I feel very lucky that a year and a half ago I was offered z technical role at IBM. No other platform can advance your knowledge that quickly, make you think big, work on solving real business problems, and connect with the smartest colleagues and customers.

Client Technical Specialist – z Systems

For more info on millenials click Master the Mainframe 

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6 thoughts on “Millenials and the Mainframe

  1. A very good article, you have put the merits and benefits of entering a career in system z very well indeed. As a someone that has worked on Mainframes since 1976 in operations, application programming and systems programming, I can vouch that every word you have said in the article is true. The security, speed and stability of the platform is second to none.

    I’m sold!

    However, I have a concern. It’s one that has been voiced frequently in other discussion forumsin the past, but sadly one that has not really being taken as seriously as I believe it should. You have touched on this too.

    I’m afraid that over here in the UK (and possibly Europe in general too), we have a problem. We are seeing very few younger people stepping up to the plate. All of the Univeristy education (in this country anyway) is geared around Open Systems platforms on dare I say, more ‘modern’ application development tools.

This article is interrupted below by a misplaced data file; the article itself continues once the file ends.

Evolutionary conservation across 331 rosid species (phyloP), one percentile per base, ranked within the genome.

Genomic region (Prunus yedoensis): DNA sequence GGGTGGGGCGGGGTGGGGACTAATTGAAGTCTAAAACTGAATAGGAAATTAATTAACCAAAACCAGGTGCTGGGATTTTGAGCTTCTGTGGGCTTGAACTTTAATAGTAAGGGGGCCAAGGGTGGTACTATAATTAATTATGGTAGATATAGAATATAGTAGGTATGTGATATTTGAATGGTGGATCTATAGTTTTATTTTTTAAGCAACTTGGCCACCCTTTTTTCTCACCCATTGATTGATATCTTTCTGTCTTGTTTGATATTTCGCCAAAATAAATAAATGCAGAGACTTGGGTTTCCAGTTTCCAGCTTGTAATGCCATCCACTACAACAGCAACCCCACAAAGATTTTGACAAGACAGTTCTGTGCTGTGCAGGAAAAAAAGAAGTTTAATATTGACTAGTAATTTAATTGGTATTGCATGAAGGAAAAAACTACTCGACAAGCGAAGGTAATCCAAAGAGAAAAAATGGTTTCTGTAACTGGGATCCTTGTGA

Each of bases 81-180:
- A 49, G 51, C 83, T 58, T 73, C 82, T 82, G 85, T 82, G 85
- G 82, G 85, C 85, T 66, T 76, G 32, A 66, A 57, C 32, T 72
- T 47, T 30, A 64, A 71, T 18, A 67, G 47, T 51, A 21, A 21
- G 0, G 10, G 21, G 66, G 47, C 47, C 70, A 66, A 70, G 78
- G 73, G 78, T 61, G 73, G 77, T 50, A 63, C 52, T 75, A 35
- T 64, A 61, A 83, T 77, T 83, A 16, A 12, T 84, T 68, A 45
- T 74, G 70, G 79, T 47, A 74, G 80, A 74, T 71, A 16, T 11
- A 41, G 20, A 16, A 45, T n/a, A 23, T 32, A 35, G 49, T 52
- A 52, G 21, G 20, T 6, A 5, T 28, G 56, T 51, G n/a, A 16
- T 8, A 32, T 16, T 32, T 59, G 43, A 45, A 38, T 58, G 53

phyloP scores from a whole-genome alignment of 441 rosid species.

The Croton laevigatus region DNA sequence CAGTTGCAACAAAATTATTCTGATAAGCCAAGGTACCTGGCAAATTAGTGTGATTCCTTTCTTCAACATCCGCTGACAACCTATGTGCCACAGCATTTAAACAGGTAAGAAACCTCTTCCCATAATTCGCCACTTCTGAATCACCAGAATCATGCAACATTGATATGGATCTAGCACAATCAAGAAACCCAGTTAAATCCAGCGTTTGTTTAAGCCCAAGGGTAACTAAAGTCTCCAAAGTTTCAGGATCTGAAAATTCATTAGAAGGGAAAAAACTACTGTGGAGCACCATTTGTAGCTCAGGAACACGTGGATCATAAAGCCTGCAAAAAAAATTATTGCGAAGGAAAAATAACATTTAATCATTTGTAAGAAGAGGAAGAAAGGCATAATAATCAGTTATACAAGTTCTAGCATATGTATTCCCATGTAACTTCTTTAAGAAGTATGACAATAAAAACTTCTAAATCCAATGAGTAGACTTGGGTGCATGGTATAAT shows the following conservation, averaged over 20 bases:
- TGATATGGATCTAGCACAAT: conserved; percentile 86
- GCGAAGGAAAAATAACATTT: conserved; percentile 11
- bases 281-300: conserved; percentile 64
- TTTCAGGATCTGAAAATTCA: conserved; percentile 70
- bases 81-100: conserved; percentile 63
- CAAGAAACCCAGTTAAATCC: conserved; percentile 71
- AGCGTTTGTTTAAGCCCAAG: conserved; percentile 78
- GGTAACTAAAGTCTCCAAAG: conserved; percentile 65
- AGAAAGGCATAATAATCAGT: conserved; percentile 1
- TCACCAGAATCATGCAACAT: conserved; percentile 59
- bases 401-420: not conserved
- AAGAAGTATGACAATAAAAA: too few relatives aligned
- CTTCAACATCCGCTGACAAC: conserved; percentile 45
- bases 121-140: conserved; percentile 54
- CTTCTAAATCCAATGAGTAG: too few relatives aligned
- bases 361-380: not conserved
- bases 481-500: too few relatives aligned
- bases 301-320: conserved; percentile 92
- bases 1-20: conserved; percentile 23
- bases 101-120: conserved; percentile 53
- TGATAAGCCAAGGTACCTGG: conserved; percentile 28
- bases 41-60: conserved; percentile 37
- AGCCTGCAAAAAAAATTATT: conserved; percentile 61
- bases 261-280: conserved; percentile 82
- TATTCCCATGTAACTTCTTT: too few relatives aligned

I have been involved in interviews with young University graduates that seem to have no concept of system Z. When one candidate was asked directly whether they had any experience with, or any knowledge of, the Mainframe, the reply given was “Oh yes, Mainframes, they are a bit clunky aren’t they?”

    Most of the experienced Mainframe specialists with not only application, but overall platform knowledge skills required to maintain the critical systems that run on them are coming up to retirement now. Some companies are starting to outsource these ‘legacy systems’ as they are increasingly being referred to now, to overseas outsourcers. That comes with it’s own set of problems, but I’ll put those concerns to one side for now.

    The way I see it is that we are slowly approaching crisis point here. There appears to be no interest whatsoever in learning about the Mainframe in our Universities or Colleges no matter how well we dress the platform up. Having spoken to my daughter about this recently (she’s a UX devopler and App designer), she tells me that the term ‘Mainframe’ conjurs up images of men in white coats and clipboards in a room full of massive magnetic tape drives. The ‘green screen’ view remains at the heart of the term ‘Mainframe’. It is most disheartening!